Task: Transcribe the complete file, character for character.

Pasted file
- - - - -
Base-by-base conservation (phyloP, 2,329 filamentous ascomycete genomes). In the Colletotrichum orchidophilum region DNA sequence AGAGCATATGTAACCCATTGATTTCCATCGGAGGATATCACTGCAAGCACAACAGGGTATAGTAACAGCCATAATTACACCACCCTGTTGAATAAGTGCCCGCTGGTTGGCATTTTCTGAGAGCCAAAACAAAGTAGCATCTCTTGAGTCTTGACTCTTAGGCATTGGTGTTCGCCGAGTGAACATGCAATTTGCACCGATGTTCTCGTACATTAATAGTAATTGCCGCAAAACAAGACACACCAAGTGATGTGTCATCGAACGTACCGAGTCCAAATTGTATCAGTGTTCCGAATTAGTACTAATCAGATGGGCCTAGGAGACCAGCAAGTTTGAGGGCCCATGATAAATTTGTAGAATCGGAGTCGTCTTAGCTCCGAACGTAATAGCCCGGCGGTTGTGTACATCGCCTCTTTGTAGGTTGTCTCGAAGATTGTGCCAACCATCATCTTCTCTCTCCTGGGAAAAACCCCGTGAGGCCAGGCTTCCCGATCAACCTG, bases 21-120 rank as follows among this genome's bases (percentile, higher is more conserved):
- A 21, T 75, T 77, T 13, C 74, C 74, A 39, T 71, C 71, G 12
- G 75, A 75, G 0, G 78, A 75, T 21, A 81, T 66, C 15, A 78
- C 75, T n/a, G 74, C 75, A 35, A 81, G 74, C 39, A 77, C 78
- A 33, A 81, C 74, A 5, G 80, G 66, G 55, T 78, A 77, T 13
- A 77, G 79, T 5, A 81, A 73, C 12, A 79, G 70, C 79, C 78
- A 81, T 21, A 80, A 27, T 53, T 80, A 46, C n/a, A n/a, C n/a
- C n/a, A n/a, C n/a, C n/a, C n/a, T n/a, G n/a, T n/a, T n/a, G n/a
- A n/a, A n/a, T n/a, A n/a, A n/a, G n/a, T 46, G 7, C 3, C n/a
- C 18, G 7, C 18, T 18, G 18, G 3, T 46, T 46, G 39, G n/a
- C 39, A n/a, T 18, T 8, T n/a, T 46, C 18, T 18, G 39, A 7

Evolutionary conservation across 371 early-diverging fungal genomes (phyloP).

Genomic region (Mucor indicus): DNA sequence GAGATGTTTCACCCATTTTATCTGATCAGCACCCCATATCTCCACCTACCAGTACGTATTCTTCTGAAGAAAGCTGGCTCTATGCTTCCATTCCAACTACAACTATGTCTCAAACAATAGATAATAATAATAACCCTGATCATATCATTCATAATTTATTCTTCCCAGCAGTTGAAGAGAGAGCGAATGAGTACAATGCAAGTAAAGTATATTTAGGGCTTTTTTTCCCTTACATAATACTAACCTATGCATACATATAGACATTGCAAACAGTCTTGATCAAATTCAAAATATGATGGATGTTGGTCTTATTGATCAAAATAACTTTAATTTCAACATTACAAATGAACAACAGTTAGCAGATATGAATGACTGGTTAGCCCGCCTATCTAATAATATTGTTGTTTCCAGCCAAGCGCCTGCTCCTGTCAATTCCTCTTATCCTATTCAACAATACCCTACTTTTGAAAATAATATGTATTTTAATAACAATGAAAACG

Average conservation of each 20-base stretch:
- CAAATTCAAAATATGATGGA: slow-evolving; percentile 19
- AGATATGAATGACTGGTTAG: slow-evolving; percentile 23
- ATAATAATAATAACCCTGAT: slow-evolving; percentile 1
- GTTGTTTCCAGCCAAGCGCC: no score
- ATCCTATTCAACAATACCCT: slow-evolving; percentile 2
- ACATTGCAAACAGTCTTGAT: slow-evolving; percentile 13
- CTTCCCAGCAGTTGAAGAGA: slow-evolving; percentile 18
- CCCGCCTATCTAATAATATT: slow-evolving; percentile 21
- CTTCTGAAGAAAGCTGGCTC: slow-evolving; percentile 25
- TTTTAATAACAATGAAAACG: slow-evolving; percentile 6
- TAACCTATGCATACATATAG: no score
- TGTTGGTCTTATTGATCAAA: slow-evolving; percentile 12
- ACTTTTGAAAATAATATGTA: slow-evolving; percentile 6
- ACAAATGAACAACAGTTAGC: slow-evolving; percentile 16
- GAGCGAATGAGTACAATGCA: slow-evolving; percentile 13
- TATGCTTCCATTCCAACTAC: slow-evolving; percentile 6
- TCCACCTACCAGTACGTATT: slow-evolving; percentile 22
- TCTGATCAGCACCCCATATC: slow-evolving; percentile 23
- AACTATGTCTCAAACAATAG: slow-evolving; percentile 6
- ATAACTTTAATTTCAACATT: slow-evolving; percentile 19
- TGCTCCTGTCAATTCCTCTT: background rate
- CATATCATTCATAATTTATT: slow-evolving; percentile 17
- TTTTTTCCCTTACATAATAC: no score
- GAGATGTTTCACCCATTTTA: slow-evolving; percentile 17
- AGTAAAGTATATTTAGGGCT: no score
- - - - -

Base-by-base conservation (phyloP, 2,329 filamentous ascomycete genomes). In the Colletotrichum orchidophilum region DNA sequence AGAGCATATGTAACCCATTGATTTCCATCGGAGGATATCACTGCAAGCACAACAGGGTATAGTAACAGCCATAATTACACCACCCTGTTGAATAAGTGCCCGCTGGTTGGCATTTTCTGAGAGCCAAAACAAAGTAGCATCTCTTGAGTCTTGACTCTTAGGCATTGGTGTTCGCCGAGTGAACATGCAATTTGCACCGATGTTCTCGTACATTAATAGTAATTGCCGCAAAACAAGACACACCAAGTGATGTGTCATCGAACGTACCGAGTCCAAATTGTATCAGTGTTCCGAATTAGTACTAATCAGATGGGCCTAGGAGACCAGCAAGTTTGAGGGCCCATGATAAATTTGTAGAATCGGAGTCGTCTTAGCTCCGAACGTAATAGCCCGGCGGTTGTGTACATCGCCTCTTTGTAGGTTGTCTCGAAGATTGTGCCAACCATCATCTTCTCTCTCCTGGGAAAAACCCCGTGAGGCCAGGCTTCCCGATCAACCTG, bases 21-120 rank as follows among this genome's bases (percentile, higher is more conserved):
- A 21, T 75, T 77, T 13, C 74, C 74, A 39, T 71, C 71, G 12
- G 75, A 75, G 0, G 78, A 75, T 21, A 81, T 66, C 15, A 78
- C 75, T n/a, G 74, C 75, A 35, A 81, G 74, C 39, A 77, C 78
- A 33, A 81, C 74, A 5, G 80, G 66, G 55, T 78, A 77, T 13
- A 77, G 79, T 5, A 81, A 73, C 12, A 79, G 70, C 79, C 78
- A 81, T 21, A 80, A 27, T 53, T 80, A 46, C n/a, A n/a, C n/a
- C n/a, A n/a, C n/a, C n/a, C n/a, T n/a, G n/a, T n/a, T n/a, G n/a
- A n/a, A n/a, T n/a, A n/a, A n/a, G n/a, T 46, G 7, C 3, C n/a
- C 18, G 7, C 18, T 18, G 18, G 3, T 46, T 46, G 39, G n/a
- C 39, A n/a, T 18, T 8, T n/a, T 46, C 18, T 18, G 39, A 7

Evolutionary conservation across 371 early-diverging fungal genomes (phyloP).

Genomic region (Mucor indicus): DNA sequence GAGATGTTTCACCCATTTTATCTGATCAGCACCCCATATCTCCACCTACCAGTACGTATTCTTCTGAAGAAAGCTGGCTCTATGCTTCCATTCCAACTACAACTATGTCTCAAACAATAGATAATAATAATAACCCTGATCATATCATTCATAATTTATTCTTCCCAGCAGTTGAAGAGAGAGCGAATGAGTACAATGCAAGTAAAGTATATTTAGGGCTTTTTTTCCCTTACATAATACTAACCTATGCATACATATAGACATTGCAAACAGTCTTGATCAAATTCAAAATATGATGGATGTTGGTCTTATTGATCAAAATAACTTTAATTTCAACATTACAAATGAACAACAGTTAGCAGATATGAATGACTGGTTAGCCCGCCTATCTAATAATATTGTTGTTTCCAGCCAAGCGCCTGCTCCTGTCAATTCCTCTTATCCTATTCAACAATACCCTACTTTTGAAAATAATATGTATTTTAATAACAATGAAAACG

Average conservation of each 20-base stretch:
- CAAATTCAAAATATGATGGA: slow-evolving; percentile 19
- AGATATGAATGACTGGTTAG: slow-evolving; percentile 23
- ATAATAATAATAACCCTGAT: slow-evolving; percentile 1
- GTTGTTTCCAGCCAAGCGCC: no score
- ATCCTATTCAACAATACCCT: slow-evolving; percentile 2
- ACATTGCAAACAGTCTTGAT: slow-evolving; percentile 13
- CTTCCCAGCAGTTGAAGAGA: slow-evolving; percentile 18
- CCCGCCTATCTAATAATATT: slow-evolving; percentile 21
- CTTCTGAAGAAAGCTGGCTC: slow-evolving; percentile 25
- TTTTAATAACAATGAAAACG: slow-evolving; percentile 6
- TAACCTATGCATACATATAG: no score
- TGTTGGTCTTATTGATCAAA: slow-evolving; percentile 12
- ACTTTTGAAAATAATATGTA: slow-evolving; percentile 6
- ACAAATGAACAACAGTTAGC: slow-evolving; percentile 16
- GAGCGAATGAGTACAATGCA: slow-evolving; percentile 13
- TATGCTTCCATTCCAACTAC: slow-evolving; percentile 6
- TCCACCTACCAGTACGTATT: slow-evolving; percentile 22
- TCTGATCAGCACCCCATATC: slow-evolving; percentile 23
- AACTATGTCTCAAACAATAG: slow-evolving; percentile 6
- ATAACTTTAATTTCAACATT: slow-evolving; percentile 19
- TGCTCCTGTCAATTCCTCTT: background rate
- CATATCATTCATAATTTATT: slow-evolving; percentile 17
- TTTTTTCCCTTACATAATAC: no score
- GAGATGTTTCACCCATTTTA: slow-evolving; percentile 17
- AGTAAAGTATATTTAGGGCT: no score